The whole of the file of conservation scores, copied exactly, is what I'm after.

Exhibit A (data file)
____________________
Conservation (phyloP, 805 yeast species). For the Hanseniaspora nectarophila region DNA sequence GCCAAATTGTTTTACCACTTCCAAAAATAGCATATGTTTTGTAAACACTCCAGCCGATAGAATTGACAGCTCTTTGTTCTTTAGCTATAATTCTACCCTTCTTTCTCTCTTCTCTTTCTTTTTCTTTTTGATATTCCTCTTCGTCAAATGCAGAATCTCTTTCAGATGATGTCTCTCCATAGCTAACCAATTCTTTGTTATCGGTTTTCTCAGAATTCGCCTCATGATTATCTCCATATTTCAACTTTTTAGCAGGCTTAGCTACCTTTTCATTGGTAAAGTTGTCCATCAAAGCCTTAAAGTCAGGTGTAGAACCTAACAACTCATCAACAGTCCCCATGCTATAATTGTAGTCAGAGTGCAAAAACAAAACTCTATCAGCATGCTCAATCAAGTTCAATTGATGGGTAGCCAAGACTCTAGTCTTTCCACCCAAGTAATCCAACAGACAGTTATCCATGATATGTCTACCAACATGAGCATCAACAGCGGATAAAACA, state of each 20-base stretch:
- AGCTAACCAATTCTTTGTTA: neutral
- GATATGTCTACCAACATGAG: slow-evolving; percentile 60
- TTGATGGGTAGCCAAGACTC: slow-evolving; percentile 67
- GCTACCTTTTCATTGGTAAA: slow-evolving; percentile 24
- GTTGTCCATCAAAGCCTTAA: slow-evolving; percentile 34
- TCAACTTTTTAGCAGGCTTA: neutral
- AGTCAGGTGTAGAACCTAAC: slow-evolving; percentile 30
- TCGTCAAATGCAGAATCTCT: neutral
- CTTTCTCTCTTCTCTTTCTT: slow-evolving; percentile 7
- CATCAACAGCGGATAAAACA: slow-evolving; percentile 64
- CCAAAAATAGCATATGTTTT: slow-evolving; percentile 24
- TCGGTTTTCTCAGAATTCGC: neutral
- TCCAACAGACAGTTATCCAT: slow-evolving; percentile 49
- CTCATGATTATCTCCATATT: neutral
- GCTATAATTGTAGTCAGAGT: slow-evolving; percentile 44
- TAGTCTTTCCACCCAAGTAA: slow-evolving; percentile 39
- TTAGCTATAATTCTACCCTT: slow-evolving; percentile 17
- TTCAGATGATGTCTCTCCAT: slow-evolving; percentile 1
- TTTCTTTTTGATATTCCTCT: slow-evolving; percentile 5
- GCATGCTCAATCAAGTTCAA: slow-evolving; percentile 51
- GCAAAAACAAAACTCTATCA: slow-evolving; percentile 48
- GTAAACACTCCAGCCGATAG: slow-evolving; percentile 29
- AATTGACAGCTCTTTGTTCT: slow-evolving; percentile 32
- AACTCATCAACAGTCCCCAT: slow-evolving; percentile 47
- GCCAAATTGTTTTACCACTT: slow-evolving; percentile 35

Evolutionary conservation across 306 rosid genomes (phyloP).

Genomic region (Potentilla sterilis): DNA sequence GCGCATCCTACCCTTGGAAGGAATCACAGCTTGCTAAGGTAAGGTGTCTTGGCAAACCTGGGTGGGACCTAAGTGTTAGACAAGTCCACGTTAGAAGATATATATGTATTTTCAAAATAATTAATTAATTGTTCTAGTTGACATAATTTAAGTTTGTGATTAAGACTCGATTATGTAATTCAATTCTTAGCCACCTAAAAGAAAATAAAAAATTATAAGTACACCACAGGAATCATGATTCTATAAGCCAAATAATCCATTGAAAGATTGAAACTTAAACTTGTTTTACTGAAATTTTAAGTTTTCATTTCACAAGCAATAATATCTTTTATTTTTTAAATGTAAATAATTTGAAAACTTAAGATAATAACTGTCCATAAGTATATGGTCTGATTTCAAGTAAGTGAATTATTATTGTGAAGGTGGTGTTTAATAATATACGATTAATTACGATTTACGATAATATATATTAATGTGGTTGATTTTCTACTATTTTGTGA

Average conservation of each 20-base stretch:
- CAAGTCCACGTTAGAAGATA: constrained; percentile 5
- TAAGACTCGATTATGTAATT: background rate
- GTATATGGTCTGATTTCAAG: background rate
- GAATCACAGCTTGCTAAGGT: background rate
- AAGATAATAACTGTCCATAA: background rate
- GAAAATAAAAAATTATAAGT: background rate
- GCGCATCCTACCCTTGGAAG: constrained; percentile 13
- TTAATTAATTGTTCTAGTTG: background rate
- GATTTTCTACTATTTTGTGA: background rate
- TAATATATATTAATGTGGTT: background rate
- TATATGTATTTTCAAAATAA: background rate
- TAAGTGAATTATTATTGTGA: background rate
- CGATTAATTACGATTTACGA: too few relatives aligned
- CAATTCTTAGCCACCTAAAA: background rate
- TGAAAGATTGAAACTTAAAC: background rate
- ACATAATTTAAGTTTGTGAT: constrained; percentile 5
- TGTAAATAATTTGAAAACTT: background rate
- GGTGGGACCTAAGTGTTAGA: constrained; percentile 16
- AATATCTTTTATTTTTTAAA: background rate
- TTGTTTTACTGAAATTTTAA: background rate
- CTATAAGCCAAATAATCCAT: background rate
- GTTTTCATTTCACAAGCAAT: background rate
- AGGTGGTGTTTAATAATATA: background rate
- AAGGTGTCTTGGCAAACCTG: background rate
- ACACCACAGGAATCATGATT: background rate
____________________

Conservation (phyloP, 805 yeast species). For the Hanseniaspora nectarophila region DNA sequence GCCAAATTGTTTTACCACTTCCAAAAATAGCATATGTTTTGTAAACACTCCAGCCGATAGAATTGACAGCTCTTTGTTCTTTAGCTATAATTCTACCCTTCTTTCTCTCTTCTCTTTCTTTTTCTTTTTGATATTCCTCTTCGTCAAATGCAGAATCTCTTTCAGATGATGTCTCTCCATAGCTAACCAATTCTTTGTTATCGGTTTTCTCAGAATTCGCCTCATGATTATCTCCATATTTCAACTTTTTAGCAGGCTTAGCTACCTTTTCATTGGTAAAGTTGTCCATCAAAGCCTTAAAGTCAGGTGTAGAACCTAACAACTCATCAACAGTCCCCATGCTATAATTGTAGTCAGAGTGCAAAAACAAAACTCTATCAGCATGCTCAATCAAGTTCAATTGATGGGTAGCCAAGACTCTAGTCTTTCCACCCAAGTAATCCAACAGACAGTTATCCATGATATGTCTACCAACATGAGCATCAACAGCGGATAAAACA, state of each 20-base stretch:
- AGCTAACCAATTCTTTGTTA: neutral
- GATATGTCTACCAACATGAG: slow-evolving; percentile 60
- TTGATGGGTAGCCAAGACTC: slow-evolving; percentile 67
- GCTACCTTTTCATTGGTAAA: slow-evolving; percentile 24
- GTTGTCCATCAAAGCCTTAA: slow-evolving; percentile 34
- TCAACTTTTTAGCAGGCTTA: neutral
- AGTCAGGTGTAGAACCTAAC: slow-evolving; percentile 30
- TCGTCAAATGCAGAATCTCT: neutral
- CTTTCTCTCTTCTCTTTCTT: slow-evolving; percentile 7
- CATCAACAGCGGATAAAACA: slow-evolving; percentile 64
- CCAAAAATAGCATATGTTTT: slow-evolving; percentile 24
- TCGGTTTTCTCAGAATTCGC: neutral
- TCCAACAGACAGTTATCCAT: slow-evolving; percentile 49
- CTCATGATTATCTCCATATT: neutral
- GCTATAATTGTAGTCAGAGT: slow-evolving; percentile 44
- TAGTCTTTCCACCCAAGTAA: slow-evolving; percentile 39
- TTAGCTATAATTCTACCCTT: slow-evolving; percentile 17
- TTCAGATGATGTCTCTCCAT: slow-evolving; percentile 1
- TTTCTTTTTGATATTCCTCT: slow-evolving; percentile 5
- GCATGCTCAATCAAGTTCAA: slow-evolving; percentile 51
- GCAAAAACAAAACTCTATCA: slow-evolving; percentile 48
- GTAAACACTCCAGCCGATAG: slow-evolving; percentile 29
- AATTGACAGCTCTTTGTTCT: slow-evolving; percentile 32
- AACTCATCAACAGTCCCCAT: slow-evolving; percentile 47
- GCCAAATTGTTTTACCACTT: slow-evolving; percentile 35

Evolutionary conservation across 306 rosid genomes (phyloP).

Genomic region (Potentilla sterilis): DNA sequence GCGCATCCTACCCTTGGAAGGAATCACAGCTTGCTAAGGTAAGGTGTCTTGGCAAACCTGGGTGGGACCTAAGTGTTAGACAAGTCCACGTTAGAAGATATATATGTATTTTCAAAATAATTAATTAATTGTTCTAGTTGACATAATTTAAGTTTGTGATTAAGACTCGATTATGTAATTCAATTCTTAGCCACCTAAAAGAAAATAAAAAATTATAAGTACACCACAGGAATCATGATTCTATAAGCCAAATAATCCATTGAAAGATTGAAACTTAAACTTGTTTTACTGAAATTTTAAGTTTTCATTTCACAAGCAATAATATCTTTTATTTTTTAAATGTAAATAATTTGAAAACTTAAGATAATAACTGTCCATAAGTATATGGTCTGATTTCAAGTAAGTGAATTATTATTGTGAAGGTGGTGTTTAATAATATACGATTAATTACGATTTACGATAATATATATTAATGTGGTTGATTTTCTACTATTTTGTGA

Average conservation of each 20-base stretch:
- CAAGTCCACGTTAGAAGATA: constrained; percentile 5
- TAAGACTCGATTATGTAATT: background rate
- GTATATGGTCTGATTTCAAG: background rate
- GAATCACAGCTTGCTAAGGT: background rate
- AAGATAATAACTGTCCATAA: background rate
- GAAAATAAAAAATTATAAGT: background rate
- GCGCATCCTACCCTTGGAAG: constrained; percentile 13
- TTAATTAATTGTTCTAGTTG: background rate
- GATTTTCTACTATTTTGTGA: background rate
- TAATATATATTAATGTGGTT: background rate
- TATATGTATTTTCAAAATAA: background rate
- TAAGTGAATTATTATTGTGA: background rate
- CGATTAATTACGATTTACGA: too few relatives aligned
- CAATTCTTAGCCACCTAAAA: background rate
- TGAAAGATTGAAACTTAAAC: background rate
- ACATAATTTAAGTTTGTGAT: constrained; percentile 5
- TGTAAATAATTTGAAAACTT: background rate
- GGTGGGACCTAAGTGTTAGA: constrained; percentile 16
- AATATCTTTTATTTTTTAAA: background rate
- TTGTTTTACTGAAATTTTAA: background rate
- CTATAAGCCAAATAATCCAT: background rate
- GTTTTCATTTCACAAGCAAT: background rate
- AGGTGGTGTTTAATAATATA: background rate
- AAGGTGTCTTGGCAAACCTG: background rate
- ACACCACAGGAATCATGATT: background rate